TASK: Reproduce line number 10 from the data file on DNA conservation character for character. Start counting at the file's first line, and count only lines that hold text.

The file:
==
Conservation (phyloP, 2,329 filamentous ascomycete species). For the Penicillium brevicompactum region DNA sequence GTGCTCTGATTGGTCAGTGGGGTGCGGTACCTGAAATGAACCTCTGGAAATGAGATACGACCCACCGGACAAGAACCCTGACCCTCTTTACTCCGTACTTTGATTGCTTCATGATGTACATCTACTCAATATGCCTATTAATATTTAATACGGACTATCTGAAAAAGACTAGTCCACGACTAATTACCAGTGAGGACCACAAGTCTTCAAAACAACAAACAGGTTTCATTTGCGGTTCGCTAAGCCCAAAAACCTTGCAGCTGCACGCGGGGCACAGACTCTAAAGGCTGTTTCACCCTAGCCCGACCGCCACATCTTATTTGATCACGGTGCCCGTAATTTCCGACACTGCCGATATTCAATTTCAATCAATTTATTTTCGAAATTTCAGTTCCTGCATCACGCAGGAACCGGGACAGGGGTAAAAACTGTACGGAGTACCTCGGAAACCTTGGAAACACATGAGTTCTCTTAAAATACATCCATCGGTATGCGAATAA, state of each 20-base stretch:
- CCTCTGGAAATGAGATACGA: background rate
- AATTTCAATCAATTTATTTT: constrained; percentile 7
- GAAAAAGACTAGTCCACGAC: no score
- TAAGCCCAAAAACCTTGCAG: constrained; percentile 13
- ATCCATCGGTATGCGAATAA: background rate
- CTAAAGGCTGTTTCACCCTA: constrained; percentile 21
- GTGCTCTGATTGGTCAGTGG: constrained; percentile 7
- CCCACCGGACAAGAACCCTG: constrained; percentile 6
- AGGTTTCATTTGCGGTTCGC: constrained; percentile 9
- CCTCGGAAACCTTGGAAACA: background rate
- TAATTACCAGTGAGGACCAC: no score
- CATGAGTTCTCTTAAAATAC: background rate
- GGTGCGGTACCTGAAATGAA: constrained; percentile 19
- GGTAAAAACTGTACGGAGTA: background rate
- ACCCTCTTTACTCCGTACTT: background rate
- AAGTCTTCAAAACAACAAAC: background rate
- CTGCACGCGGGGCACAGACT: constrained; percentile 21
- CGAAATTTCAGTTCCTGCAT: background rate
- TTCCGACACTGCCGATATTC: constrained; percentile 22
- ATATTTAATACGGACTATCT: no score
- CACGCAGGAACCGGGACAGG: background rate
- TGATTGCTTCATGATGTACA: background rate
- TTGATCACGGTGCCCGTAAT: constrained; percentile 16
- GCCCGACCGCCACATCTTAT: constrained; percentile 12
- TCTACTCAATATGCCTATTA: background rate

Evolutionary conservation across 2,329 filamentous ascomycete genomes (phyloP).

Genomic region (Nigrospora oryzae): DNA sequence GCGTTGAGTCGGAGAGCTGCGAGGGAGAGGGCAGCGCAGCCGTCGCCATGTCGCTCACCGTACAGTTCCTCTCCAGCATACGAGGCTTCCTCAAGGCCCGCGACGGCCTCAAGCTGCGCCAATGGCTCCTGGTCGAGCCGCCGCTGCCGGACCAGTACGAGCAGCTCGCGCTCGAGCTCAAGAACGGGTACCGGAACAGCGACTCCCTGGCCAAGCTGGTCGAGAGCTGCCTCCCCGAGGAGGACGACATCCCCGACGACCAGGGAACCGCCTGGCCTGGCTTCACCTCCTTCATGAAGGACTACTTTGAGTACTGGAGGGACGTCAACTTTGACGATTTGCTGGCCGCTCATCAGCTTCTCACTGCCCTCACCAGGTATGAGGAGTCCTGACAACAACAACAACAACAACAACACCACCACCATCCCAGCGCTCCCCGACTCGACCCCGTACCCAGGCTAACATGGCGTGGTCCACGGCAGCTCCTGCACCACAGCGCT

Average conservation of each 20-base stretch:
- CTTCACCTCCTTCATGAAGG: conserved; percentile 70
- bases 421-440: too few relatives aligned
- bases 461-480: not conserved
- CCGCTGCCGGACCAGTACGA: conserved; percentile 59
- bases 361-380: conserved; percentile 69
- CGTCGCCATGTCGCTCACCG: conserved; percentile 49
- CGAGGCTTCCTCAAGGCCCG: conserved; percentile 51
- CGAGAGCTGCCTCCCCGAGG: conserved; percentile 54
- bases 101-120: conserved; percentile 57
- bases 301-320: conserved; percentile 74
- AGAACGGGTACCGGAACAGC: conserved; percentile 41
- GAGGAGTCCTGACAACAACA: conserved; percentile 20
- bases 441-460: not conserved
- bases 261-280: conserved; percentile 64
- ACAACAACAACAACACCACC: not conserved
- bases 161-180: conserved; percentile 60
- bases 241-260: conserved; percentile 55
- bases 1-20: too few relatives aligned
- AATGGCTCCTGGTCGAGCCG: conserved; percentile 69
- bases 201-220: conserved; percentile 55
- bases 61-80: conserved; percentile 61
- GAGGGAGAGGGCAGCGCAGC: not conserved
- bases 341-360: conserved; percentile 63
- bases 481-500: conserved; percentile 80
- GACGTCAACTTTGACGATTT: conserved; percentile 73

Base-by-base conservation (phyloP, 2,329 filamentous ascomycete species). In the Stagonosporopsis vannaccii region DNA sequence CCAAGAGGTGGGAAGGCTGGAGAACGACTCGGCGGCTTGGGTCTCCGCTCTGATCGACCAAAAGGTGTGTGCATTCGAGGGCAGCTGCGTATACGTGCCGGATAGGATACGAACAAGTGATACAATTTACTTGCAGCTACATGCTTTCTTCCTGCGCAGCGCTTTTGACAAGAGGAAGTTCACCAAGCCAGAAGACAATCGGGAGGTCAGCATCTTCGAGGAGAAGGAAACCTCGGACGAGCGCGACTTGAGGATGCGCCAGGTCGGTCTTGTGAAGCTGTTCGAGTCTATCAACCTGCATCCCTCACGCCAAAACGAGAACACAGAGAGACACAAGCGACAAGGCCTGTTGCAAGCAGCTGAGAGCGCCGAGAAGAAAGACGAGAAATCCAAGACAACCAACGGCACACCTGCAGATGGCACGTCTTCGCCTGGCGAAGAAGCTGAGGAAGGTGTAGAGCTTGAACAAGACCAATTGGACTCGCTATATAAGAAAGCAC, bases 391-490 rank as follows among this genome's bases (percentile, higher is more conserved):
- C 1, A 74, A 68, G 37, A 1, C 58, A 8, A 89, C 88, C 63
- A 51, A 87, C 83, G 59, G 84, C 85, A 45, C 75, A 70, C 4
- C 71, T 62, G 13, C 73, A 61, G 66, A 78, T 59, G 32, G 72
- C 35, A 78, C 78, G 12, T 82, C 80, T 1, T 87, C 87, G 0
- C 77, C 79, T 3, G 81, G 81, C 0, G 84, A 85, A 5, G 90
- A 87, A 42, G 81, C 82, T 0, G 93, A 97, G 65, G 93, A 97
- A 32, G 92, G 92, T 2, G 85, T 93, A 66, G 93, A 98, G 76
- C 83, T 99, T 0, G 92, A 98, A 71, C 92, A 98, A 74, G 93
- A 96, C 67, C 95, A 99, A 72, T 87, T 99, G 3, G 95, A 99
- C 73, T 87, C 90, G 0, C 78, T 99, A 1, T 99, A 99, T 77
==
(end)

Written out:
- AGGTTTCATTTGCGGTTCGC: constrained; percentile 9